Connoisseur’s Corner: A Davidoff Château Latour Reaches Perfection
Cuban Davidoffs are among the most prized of vintage cigars. Collectors wax poetic about the smokes, which were made in Cuba from the late 1960s up until 1991, when Davidoff shifted production to the Dominican Republic. They command dear prices at auction, even though some have begun to taste as if they have passed their prime. Not so of the Davidoff Château Latour. One of these coronas (5 5/8 inches long by 42 ring gauge) plucked from a cabinet box of 25, has only improved over time in a humidor. Brimming with a panoply of sweet spices, showing an ideal draw and burning with a fragrant aroma of flowers, this cigar was among the best ever smoked by editor and publisher Marvin R. Shanken—a man who has smoked quite a few cigars over the years.
This big, gorgeous cigar, presented in the round due to its cabinet storage, takes the flame eagerly and burns with little effort, its draw is superb. It’s considerably nutty, with a mix of notes ranging from cashew to peanut and almond, with a heavy woody character playing along as well as a hint of nougat. The finish is all cocoa powder. A delicious, lively double corona that has yet to peak. —David Savona
A very slow starter, somewhat unusual for this vitola. It has a dry, woody start with lots of walnut shell. When it hits cruising speed, the cigar comes alive with heartier notes of tangy wood, coffee bean, a touch of vanilla and a long, long finish with a bit of spice. Nuanced, nutty and with a big chocolate core. —David Savona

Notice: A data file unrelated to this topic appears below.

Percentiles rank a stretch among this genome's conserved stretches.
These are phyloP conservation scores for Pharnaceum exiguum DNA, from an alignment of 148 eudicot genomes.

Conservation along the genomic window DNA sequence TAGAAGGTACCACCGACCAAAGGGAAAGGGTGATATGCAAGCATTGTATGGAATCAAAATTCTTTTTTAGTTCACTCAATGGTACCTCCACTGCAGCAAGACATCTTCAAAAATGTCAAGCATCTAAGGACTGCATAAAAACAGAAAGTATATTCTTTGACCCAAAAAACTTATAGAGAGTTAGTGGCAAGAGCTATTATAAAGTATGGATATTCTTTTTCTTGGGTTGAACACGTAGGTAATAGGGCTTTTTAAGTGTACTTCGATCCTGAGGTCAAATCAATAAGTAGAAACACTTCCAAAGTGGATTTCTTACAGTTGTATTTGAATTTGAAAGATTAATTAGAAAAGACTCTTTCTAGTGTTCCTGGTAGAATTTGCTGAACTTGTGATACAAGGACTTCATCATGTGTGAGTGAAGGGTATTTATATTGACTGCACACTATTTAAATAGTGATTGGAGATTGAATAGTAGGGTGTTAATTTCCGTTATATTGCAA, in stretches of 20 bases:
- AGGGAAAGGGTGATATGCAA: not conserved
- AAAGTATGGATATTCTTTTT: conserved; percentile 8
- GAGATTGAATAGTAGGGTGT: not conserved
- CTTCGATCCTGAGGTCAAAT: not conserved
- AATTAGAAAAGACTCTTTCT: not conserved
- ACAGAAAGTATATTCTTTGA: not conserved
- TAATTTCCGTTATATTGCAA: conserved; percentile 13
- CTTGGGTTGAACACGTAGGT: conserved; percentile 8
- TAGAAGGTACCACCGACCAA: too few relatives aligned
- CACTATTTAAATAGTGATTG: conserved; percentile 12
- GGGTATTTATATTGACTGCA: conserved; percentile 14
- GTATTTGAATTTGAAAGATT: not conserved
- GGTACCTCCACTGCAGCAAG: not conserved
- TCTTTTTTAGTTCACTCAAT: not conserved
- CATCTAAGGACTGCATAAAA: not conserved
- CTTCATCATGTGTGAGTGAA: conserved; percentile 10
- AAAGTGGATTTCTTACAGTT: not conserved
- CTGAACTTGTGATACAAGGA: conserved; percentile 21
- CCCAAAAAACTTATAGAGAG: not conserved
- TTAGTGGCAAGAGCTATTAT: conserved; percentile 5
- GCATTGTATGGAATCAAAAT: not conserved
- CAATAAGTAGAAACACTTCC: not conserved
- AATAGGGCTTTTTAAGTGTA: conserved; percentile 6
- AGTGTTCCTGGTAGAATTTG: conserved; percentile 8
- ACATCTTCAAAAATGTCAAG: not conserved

This 2008 Cigar of the Year is still a powerhouse. From a cold draw packed with chocolate, the Nicaraguan cigar starts off with a slight bite that offsets the sweetness of dark cocoa and earthy flavors, and then rounds out to a well-balanced smoke. On the long finish, there’s a hint of dried orange peel. It’s a full-bodied cigar that has many years of aging left. —Gordon Mott
A classic Churchill covered in a healthy-looking, medium-claro wrapper. Woody, hickory notes speak to the time it’s spent in a wooden box, but the years have also given the cigar sweet, sugary bursts of almond paste. Touches of perfume and flowers also come and go. The ash is gray and solid. —Gregory Mottola
There’s slight box pressing to this extra-slim cigar, which starts out with a thin straw-and-hay character. The draw is great, eventually imparting a fuller body and dense mineral qualities, along with coconut shavings, lemon zest and a floral finish. A slow starter. —Gregory Mottola